The “Rick James Incident” refers to the musician, who was imprisoned for several crimes he committed while high on crack. In 1993, he and his girlfriend kidnapped a woman and held her hostage for several days. James also assaulted a woman that same year while out on bail.

In 1995, Hugh Grant was arrested for having sex in public with a prostitute. Public opinion of him remained favorable after the incident because he immediately owned up to it as a mistake.

Do you wanna sing some more Ricky Martin to me?

In S1E11, Sookie is teasing Lorelai about getting restless in her relationship with Max. Sookie starts singing “cha cha cha,” “livin’ la vida loca,” and “shake your bon bon, shake your bon bon.” Lorelai says, “Hey! You will not stand there singing Ricky Martin songs to me. This is not a pattern.”

Ricky Martin is a Puerto Rican musician who rose to fame in the U.S. in the 1990’s. He sings in both Spanish and English, and his music helped popularize Latin pop music in the United States. Sookie is singing the songs “Livin’ la Vida Loca” and “Shake Your Bon-bon.”

I’m Nancy Kerrigan. And I’m Tonya Harding.

In S1E11, Rory and Lorelai are going to go ice skating. Rory tells Sookie, “I’m Nancy Kerrigan,” and Lorelai says, “And I’m Tonya Harding. I’m going to do the whole ‘shoelace coming untied, nervous breakdown, let me start again’ act.”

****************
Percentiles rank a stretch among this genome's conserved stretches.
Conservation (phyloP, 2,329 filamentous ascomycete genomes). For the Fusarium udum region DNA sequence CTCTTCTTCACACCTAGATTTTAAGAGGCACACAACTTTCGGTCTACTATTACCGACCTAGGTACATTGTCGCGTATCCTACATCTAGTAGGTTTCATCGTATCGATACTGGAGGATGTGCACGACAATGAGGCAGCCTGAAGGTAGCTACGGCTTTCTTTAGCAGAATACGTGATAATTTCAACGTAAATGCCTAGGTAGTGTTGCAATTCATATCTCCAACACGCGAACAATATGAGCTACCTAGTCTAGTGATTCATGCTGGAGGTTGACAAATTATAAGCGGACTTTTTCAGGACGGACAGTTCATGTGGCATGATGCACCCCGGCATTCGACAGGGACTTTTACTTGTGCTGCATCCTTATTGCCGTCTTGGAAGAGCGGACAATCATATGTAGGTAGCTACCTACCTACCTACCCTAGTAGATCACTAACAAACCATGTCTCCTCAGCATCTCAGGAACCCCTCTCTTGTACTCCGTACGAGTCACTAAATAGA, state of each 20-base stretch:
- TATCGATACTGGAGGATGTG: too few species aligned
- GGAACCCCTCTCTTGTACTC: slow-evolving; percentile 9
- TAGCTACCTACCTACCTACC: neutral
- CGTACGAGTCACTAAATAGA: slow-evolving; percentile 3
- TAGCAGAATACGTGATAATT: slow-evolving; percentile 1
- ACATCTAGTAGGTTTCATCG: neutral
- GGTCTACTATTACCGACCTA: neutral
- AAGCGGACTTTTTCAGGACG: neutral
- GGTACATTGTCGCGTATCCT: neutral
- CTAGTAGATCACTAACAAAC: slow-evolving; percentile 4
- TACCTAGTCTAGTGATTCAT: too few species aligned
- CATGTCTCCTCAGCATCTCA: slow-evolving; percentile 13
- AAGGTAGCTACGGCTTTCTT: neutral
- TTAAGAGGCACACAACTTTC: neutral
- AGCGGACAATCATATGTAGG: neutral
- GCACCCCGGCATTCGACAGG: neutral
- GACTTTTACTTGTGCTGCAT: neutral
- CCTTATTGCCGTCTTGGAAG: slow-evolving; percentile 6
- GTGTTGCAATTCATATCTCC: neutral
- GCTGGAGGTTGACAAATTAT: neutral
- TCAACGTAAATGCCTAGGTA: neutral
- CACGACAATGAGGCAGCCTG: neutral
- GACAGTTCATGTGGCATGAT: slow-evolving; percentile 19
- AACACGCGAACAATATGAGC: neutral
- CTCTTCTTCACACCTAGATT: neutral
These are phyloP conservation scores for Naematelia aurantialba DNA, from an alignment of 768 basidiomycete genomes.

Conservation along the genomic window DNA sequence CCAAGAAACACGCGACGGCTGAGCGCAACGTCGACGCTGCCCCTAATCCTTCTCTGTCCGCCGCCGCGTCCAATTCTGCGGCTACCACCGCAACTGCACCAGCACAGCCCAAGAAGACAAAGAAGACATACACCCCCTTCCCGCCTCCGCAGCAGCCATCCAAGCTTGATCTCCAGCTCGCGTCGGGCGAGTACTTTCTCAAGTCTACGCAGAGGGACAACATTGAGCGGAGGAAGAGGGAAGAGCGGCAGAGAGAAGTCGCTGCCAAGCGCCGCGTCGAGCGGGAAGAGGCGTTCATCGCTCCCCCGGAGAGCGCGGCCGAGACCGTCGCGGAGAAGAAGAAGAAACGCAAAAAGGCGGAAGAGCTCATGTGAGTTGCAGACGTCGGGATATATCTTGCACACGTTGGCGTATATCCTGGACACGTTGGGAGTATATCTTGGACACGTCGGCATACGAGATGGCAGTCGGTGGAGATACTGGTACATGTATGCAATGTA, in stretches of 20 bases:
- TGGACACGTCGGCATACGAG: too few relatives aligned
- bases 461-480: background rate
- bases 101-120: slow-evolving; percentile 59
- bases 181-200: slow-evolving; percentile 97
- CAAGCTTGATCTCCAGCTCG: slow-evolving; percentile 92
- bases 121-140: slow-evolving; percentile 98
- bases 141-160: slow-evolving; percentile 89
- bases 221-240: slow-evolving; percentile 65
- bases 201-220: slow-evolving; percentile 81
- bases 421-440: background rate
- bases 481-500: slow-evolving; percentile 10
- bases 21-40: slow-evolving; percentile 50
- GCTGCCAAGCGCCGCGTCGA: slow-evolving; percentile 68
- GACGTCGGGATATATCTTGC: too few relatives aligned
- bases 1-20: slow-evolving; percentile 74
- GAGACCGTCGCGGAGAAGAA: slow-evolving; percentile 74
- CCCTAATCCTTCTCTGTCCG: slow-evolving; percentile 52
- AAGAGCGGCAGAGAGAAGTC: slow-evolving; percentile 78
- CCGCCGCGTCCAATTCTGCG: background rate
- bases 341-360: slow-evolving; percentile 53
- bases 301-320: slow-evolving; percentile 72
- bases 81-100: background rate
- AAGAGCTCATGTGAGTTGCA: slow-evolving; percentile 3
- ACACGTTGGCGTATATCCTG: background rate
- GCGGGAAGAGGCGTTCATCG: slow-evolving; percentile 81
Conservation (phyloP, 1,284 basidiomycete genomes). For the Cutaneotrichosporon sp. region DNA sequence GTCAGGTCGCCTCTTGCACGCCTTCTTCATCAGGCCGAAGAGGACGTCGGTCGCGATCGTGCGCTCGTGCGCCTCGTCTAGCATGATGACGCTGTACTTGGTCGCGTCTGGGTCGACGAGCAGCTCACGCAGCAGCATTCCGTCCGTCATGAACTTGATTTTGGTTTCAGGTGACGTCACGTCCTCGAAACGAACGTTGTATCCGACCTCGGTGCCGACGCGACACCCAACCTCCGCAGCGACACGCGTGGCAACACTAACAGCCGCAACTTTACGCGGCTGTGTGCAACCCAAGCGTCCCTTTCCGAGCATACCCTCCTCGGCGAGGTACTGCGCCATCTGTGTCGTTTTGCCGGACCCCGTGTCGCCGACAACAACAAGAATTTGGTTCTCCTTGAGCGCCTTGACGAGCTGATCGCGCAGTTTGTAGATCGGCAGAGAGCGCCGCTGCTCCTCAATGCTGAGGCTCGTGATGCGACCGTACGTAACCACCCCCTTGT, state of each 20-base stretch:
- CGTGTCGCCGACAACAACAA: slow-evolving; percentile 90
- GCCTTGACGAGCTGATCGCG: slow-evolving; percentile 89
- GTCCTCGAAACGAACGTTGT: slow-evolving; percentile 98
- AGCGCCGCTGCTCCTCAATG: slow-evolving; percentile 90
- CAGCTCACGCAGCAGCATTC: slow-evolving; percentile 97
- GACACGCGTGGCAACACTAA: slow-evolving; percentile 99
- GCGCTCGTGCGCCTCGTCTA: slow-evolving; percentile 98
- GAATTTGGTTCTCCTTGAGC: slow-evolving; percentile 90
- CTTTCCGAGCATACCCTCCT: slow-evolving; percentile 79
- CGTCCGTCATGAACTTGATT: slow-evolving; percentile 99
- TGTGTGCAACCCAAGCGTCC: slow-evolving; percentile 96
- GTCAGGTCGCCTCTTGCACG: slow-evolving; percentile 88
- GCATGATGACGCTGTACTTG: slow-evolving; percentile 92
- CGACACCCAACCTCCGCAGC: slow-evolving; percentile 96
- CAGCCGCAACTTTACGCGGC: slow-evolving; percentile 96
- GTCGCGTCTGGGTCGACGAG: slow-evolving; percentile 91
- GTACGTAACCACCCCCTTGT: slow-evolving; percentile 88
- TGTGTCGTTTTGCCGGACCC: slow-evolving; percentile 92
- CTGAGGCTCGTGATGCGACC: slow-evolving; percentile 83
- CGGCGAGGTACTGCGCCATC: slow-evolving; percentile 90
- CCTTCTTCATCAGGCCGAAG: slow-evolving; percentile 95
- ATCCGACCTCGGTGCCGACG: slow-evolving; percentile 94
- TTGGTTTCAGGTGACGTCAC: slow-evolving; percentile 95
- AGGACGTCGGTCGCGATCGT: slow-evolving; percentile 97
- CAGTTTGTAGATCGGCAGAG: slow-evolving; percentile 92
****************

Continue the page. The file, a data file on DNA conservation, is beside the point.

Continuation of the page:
Nancy Kerrigan and Tonya Harding were rival figure skaters during the 1990’s. Harding’s ex-husband and bodyguard hired someone to attack Kerrigan in 1994, but Kerrigan recovered and went on to win a silver medal in the 1994 Olympics. According to Harding, she knew about the attack ahead of time but her ex-husband threatened to kill her if she reported the plan.

The whole “shoelace” act occurred at the 1994 Olympics. Tonya Harding had a problem with her shoelace during the free skate competition, and after failing her first jump, she reported the problem to the referees and was allowed to start over after fixing her lace.

Update on “cultural reference” definition.

Hey Gilmore Girls fans! I wanted to update you on my progress: